#### Function Composition Strategy 1

First, we must start by realizing that the function in pseudocode above is a binary function (i.e. a function that receives two arguments). But all our examples so far have dealt only with unary functions.

It would seem this is not important, but in Java it is, since functions of different arities have different target functional interfaces. In Java, a function that receives two arguments is called `BinaryOperator`

.

For instance, using a `BinaryOperator`

we could implement a `sum`

operator:

BinaryOperator<Integer> sum = (a,b) -> a + b; Integer res = sum.apply(1,2); // yields 3

Well, just as easily we could implement the `compose`

operator, right? Only that in this case, instead of two simple integers, we receive two unary functions:

BinaryOperator<Function<Integer,Integer>> compose; compose = (f,g) -> x -> g.apply(f.apply(x));

Now we can easily use this to fabricate a compound function that adds 1 and multiplies by 3, one after the other.

Function<Integer,Integer> h = compose.apply(add1,mul3); Integer res = h.apply(10); //yields 33

And now we can beautifully, and in really simple way, combine two unary integer functions.

#### Function Composition Strategy 2

Now, function composition is something so common that it would have been a mistake if the Java Expert Group would have not considered it in their API design, and so, to make our lives simpler, all `Function`

objects have a method called `compose`

that allows us to very easily compose two functions together.

The following code produces the exact same result as above:

Function<Integer,Integer> h = mul3.compose(add1); Integer res = h.apply(10);

#### Partial Function Application or Currying

In most functional programming languages it is possible to create partially applied functions. That is, if a function is receiving multiple arguments, we can partially invoke the function providing just a few arguments and receive a partially applied function out of it. This is typically called currying.

Although you have not noticed it, we have already covered that in this article, but now we are going to make it much more evident :-)

So, consider the following pseudo code

sum = x -> y -> x + y

Then we say that `sum`

is a function that accepts one parameter `x`

and fabricates another anonymous function that in turn accepts one parameter `y`

that, when invoked, sums `x`

and `y`

.

In many functional programming languages a construct like this can be invoked as if this was just one simple function by doing:

sum 10 5 //yields 15

But the truth is that this is just syntactic sugar to do:

sum(10)(5) //yields 15

Since `sum`

is a function that returns a function.

The beauty of this idiom is that now we could partially apply sum:

plus10 = sum 10

And now `plus10`

is a partially applied function of sum. Can you see now where we had already talked about this?

plus10(5) //yields 15

**Can we do this with Java?**

The truth is that we have already done it above, we just probably did not notice. Unfortunately, in Java we do not have the syntactic sugar that some other language have, and therefore this is a bit more verbose:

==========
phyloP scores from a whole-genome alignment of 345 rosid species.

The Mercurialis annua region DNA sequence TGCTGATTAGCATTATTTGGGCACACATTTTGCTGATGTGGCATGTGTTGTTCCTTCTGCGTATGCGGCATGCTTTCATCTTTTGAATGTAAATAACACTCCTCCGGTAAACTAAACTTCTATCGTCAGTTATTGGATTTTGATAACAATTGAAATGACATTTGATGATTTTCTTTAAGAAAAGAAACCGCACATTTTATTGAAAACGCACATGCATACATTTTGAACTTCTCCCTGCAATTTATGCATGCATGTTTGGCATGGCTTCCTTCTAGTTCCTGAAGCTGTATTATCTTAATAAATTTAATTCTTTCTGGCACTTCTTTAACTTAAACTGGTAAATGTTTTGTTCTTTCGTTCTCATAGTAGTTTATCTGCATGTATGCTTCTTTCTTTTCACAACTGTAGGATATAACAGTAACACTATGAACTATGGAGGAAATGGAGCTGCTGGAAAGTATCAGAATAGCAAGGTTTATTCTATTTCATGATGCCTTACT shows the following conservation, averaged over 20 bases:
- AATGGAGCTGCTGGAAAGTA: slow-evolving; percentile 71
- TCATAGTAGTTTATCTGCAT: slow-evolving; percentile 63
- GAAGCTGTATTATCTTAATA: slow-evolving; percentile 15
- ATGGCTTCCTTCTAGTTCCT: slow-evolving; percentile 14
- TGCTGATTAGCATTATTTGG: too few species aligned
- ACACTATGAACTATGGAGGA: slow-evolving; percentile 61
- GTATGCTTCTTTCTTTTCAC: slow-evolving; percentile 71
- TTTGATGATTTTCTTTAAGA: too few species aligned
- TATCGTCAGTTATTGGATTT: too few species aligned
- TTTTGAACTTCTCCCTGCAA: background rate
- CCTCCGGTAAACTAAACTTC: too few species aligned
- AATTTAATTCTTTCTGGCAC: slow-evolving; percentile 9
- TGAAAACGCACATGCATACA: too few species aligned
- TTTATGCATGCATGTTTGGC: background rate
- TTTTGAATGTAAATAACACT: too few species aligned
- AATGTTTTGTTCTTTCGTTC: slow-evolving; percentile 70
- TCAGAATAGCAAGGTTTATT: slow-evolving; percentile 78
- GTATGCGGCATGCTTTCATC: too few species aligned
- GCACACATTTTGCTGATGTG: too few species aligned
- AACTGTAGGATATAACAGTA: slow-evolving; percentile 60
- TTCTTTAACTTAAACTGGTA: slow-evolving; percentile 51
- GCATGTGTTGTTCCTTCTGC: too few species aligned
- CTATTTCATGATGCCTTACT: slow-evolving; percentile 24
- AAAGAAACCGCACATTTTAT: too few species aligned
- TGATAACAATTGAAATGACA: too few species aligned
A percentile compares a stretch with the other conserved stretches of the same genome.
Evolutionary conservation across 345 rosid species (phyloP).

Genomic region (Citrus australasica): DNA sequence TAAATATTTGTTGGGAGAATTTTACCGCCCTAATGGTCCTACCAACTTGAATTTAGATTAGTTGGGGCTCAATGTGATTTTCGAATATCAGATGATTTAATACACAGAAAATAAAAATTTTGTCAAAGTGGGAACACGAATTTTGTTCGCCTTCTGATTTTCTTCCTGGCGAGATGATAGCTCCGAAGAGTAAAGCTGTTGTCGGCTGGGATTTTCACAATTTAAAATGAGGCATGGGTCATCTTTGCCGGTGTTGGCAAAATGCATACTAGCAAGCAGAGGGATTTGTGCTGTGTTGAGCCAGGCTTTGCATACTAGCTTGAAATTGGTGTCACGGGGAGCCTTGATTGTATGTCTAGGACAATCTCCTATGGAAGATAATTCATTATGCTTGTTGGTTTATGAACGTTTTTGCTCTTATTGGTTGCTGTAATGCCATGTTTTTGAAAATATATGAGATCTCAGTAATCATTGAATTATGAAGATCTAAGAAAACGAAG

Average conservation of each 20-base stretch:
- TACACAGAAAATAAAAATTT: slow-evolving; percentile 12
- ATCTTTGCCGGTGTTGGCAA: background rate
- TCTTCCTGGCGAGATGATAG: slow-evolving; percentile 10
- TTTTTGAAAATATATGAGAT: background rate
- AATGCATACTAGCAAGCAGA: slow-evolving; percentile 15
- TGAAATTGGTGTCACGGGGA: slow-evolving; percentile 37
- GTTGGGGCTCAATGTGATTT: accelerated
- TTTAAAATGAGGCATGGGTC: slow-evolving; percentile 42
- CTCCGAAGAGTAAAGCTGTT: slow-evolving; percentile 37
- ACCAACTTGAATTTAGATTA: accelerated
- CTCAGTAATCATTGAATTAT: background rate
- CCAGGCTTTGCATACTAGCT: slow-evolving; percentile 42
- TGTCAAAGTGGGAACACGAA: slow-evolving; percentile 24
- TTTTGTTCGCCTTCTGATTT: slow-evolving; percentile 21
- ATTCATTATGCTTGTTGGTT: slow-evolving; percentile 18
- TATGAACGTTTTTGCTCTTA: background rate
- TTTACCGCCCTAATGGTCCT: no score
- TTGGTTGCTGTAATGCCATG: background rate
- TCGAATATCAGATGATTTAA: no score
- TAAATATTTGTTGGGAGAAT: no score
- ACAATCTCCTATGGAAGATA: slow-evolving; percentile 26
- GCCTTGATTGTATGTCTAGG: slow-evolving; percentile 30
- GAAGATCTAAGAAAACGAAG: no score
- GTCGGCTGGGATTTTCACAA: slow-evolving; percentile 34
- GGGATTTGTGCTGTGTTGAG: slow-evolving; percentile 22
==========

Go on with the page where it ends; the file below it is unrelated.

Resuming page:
Function<Integer,Function<Integer,Integer>> sum = x -> y -> x + y;

Well, you can see `sum`

is declared in a “currified” way. And now we can partially apply it:

Function<Integer, Integer> plus10 = sum.apply(10); Integer res = plus10.apply(5); //yields 15

### Unary, Binary, Ternary and n-ary Functions

So, as mentioned above, Java uses different functional interfaces for different function arities. And so `Function<T,R>`

is a functional interface for any unary function where the domain and the codomain of the function may be of different types.

For instance, we could define a function that receives a string value and parses it as an integer:

Function<String,Integer> atoi = s -> Integer.valueOf(s);

But most of our examples above are for integer functions whose argument and return value are of this same type. For those cases we could alternatively use the `UnaryOperator<T>`

instead. This is just a `Function<T,T>`

.

Thus, some our declarations above could be slightly simplified with this functional interface:

UnaryOperator<Integer> add1 = n -> n + 1; UnaryOperator<String> concat1 = s -> s + 1; Function<Integer, UnaryOperator<Integer>> sum = x -> y -> x + y; UnaryOperator<Integer> sum10 = sum.apply(10);

I have already written another article that explains Why Java 8 has Interface Pollution like this in case you are interested in an explanation.

### Value Types and Primitive Type Functions?

Evidently using a type like `Integer`

incurs into the costs of boxing and unboxing when our functions have to deal with a primitive type like `int`

.

As you know, Java does not support value types as type arguments in generic declarations, so to deal with this problem we can use alternative functional interfaces like `ToIntFunction`

, `IntFunction`

or `IntUnaryOperator`

.

Or we can define our own primitive function.

interface IntFx { public int apply(int value); }

Then we can do:

IntFx add1 = n -> n + 1; IntFunction<IntFx> sum = x -> y -> x + y; IntFx sum10 = sum.apply(10); sum10.apply(4); //yields 14

Similar functional interfaces can be found in the Java API for types `double`

and `long`

as well. This topic is also covered in the alternative article mentioned above about interface pollution.

And that’s it for the time being. I hope that in a future article I can take this a bit further and show some practical applications derived from my experience in actual projects.